While there is a rise of anti-EU sentiment, few of the nationalist parties who were calling for exit referendums after the Brexit result in June 2016 are still doing so. The mainstream demand now is for the EU to be refashioned to give national governments the primary say. This rise of Euroscepticism will, however, change the dynamic of the European Parliament.
The traditionally dominant centre-right EPP grouping, to which Fine Gael is allied, and the centre-left Socialist and Democrats, which includes Labour, are forecast to lose big numbers of seats.
These two blocs have combined for 40 years to run the parliament. Against that the Liberal group, known by its initials ALDE, and Greens are expected to emerge stronger. An overall working majority will be harder to forge and make work.
But the culture of the European Parliament is far more based on cross-party co-operation than national parliaments, which have been closer to winner-takes-all. Some kind of four-party collaboration is likely to emerge.
So, in an ideal world, it would be beneficial for Ireland to have a presence in as many of these groups - EPP, Social Democrat, Liberal and Green - as is feasible.
Fianna Fáil leader Micheál Martin has worked hard at cultivating links with the Liberal grouping, attending all recent leaders' summits, and we can expect some Fianna Fáil MEPs to be returned.
Yes, right-wing European populists such as Matteo Salvini in Italy and Marine Le Pen in France will also pack a punch in the new parliament, which will open for business on July 2. These and others will make a "European Alliance of People and Nations" all the stronger. But their presence could push for overdue EU reforms.
All of this comes at a time of huge challenges, which put Brexit down a few notches in the priority stakes. There is climate change, migration pressures, threatened trade wars, eurozone reform, and regional security. There are also continuing tensions about defiance of the rule of law in Hungary and Poland.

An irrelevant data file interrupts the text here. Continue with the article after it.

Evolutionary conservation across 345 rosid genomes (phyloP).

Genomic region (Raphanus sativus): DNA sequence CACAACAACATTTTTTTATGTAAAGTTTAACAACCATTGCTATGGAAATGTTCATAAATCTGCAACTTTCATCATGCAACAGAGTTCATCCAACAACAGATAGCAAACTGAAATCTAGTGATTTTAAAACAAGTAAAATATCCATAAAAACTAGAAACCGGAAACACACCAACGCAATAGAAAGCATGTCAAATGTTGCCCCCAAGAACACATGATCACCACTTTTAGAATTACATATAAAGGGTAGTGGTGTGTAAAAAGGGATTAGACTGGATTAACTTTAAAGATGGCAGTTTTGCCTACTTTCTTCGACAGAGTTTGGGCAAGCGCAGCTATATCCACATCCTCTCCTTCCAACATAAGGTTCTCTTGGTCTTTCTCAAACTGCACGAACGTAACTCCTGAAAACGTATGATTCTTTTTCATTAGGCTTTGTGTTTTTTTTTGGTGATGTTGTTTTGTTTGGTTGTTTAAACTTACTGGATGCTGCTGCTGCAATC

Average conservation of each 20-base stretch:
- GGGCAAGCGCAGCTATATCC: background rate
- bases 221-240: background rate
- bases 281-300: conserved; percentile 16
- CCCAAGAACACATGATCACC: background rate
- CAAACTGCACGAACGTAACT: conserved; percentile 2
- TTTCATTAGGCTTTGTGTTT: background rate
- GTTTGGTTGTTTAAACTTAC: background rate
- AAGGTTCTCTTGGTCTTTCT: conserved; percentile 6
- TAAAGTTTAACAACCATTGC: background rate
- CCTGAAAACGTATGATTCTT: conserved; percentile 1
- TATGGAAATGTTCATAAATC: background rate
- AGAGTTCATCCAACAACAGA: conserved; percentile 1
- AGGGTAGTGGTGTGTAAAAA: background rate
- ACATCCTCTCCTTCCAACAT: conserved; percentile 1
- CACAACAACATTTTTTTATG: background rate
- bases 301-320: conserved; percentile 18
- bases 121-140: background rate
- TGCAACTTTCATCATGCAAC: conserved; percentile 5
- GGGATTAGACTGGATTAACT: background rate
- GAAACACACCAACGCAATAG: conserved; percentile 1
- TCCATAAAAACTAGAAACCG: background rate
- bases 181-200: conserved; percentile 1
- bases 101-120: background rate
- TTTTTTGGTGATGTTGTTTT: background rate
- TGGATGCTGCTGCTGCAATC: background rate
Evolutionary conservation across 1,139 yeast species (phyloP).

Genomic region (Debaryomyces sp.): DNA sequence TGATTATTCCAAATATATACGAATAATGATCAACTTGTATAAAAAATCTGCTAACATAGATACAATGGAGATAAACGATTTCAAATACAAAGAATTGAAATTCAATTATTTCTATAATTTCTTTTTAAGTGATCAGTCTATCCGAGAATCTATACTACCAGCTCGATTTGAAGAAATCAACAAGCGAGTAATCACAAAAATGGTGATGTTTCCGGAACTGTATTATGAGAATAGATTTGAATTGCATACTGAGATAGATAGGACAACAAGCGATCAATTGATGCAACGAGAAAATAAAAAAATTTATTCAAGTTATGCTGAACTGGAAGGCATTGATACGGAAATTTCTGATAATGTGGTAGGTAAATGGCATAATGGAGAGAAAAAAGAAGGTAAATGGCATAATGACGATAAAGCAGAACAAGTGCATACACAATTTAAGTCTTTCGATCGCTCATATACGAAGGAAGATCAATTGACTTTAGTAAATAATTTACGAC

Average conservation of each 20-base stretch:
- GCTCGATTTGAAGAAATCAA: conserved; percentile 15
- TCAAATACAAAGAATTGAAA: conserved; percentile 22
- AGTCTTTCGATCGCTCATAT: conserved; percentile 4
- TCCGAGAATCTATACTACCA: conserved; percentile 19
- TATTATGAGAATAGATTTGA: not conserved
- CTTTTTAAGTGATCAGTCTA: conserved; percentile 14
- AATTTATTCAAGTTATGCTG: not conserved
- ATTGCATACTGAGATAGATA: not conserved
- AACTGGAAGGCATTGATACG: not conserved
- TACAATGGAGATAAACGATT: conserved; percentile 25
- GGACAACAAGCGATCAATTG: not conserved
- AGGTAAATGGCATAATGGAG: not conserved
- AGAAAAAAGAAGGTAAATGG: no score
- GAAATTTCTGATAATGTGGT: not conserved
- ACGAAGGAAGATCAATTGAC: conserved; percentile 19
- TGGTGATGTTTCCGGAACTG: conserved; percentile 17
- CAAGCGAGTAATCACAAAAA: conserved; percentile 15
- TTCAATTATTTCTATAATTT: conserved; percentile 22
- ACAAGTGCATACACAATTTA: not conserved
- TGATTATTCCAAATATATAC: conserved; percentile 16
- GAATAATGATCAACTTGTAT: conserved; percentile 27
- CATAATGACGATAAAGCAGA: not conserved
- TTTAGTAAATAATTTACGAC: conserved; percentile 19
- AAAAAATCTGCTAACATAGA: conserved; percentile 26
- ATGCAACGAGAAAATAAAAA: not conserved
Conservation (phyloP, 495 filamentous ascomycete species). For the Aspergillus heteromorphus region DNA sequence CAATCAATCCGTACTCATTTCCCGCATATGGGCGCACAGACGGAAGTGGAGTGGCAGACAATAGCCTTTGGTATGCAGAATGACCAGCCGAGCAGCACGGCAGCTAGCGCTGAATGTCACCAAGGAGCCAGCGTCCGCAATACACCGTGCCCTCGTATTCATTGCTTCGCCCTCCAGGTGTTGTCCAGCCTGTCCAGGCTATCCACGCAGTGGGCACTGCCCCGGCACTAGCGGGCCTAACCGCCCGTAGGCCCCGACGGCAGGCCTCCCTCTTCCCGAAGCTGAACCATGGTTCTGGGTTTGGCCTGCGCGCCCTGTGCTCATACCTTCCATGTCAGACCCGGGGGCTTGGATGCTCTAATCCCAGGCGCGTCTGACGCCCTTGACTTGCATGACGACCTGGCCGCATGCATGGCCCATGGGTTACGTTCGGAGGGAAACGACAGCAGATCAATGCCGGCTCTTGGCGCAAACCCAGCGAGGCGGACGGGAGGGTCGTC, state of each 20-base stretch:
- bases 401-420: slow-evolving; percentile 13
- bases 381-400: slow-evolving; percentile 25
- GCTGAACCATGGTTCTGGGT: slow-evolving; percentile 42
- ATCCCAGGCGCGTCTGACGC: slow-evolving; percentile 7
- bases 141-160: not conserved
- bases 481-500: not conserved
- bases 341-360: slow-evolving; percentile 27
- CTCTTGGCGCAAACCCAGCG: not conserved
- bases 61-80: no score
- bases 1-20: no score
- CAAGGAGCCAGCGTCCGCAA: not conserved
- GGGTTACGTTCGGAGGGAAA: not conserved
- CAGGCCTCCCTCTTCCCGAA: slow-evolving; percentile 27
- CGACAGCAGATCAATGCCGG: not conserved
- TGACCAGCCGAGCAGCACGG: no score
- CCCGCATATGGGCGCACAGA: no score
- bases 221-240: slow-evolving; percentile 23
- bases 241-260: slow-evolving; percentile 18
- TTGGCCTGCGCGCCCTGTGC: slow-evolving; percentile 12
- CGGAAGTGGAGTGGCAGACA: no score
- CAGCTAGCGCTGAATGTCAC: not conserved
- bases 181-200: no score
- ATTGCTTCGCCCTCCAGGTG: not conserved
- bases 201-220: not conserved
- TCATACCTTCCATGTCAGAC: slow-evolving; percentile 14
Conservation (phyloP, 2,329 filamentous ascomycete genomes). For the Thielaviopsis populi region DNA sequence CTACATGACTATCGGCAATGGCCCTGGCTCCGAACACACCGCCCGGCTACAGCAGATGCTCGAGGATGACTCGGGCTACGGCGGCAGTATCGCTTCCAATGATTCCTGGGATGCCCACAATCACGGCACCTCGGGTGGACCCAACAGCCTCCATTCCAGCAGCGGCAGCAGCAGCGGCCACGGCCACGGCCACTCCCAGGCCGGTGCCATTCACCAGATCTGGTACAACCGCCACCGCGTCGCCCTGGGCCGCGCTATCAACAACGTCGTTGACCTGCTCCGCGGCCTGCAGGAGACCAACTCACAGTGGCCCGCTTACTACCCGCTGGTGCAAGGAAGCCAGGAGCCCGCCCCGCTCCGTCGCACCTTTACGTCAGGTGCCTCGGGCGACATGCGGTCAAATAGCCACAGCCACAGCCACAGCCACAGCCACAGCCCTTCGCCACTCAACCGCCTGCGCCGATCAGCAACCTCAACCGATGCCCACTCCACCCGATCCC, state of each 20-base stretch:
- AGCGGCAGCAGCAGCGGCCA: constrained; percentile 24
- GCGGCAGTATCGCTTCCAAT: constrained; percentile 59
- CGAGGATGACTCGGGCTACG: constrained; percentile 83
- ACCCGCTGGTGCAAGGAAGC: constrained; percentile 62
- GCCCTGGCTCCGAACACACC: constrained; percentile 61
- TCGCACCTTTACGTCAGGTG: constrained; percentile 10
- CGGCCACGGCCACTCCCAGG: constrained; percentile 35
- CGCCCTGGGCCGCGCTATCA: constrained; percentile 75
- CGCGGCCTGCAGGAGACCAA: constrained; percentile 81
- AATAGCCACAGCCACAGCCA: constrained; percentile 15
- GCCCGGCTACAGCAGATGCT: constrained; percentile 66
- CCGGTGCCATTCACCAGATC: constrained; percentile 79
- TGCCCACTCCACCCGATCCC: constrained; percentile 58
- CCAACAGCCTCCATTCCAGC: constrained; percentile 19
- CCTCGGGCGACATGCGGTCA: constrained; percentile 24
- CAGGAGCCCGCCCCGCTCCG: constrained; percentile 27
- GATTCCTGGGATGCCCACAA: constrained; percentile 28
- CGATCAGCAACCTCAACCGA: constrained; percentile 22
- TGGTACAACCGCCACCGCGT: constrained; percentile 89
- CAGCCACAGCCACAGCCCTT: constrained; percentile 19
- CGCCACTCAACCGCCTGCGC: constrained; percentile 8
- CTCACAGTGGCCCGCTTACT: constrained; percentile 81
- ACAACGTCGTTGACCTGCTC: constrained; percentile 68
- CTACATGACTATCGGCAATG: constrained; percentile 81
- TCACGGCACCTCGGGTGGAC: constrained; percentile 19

We must remember also that the new European Parliament must itself ratify the Brexit withdrawal agreement, again assuming it is ever cleared by Westminster. That 40-year-old stable majority of MEPs was generally on song with the European Commission's Brexit approach.
But if this is disrupted by a larger than expected contingent of populist, EU-sceptical MEPs, there could be further complications. The new parliament will also have a considerable say in the make-up of the new Commission, which will eventually negotiate the EU's future relationship with the UK.
And as we have noted at the outset, the MEPs must also agree the future post-Brexit EU-UK relationship itself. For all these reasons, Ireland needs the strongest possible team in Brussels and Strasbourg for the forthcoming five-year term.
By now the fate of two extra MEPs to be elected, one each in Dublin and South, is known to be uncertain. It was never envisaged that the UK would still be in the EU at this stage so the two extra seats given to the Republic of Ireland from the UK allocation remain in doubt.
Speculation now is that UK MEPs, including three from Northern Ireland, will be giving up their seats when Brexit finally happens. In the interim, British MEPs could affect the new parliament.
They could well play a role in selecting the new commission, to be in place long after the UK has left.
They also have a role in 'housekeeping', such as group formations and committee selections. The strange world that is Brexit continues.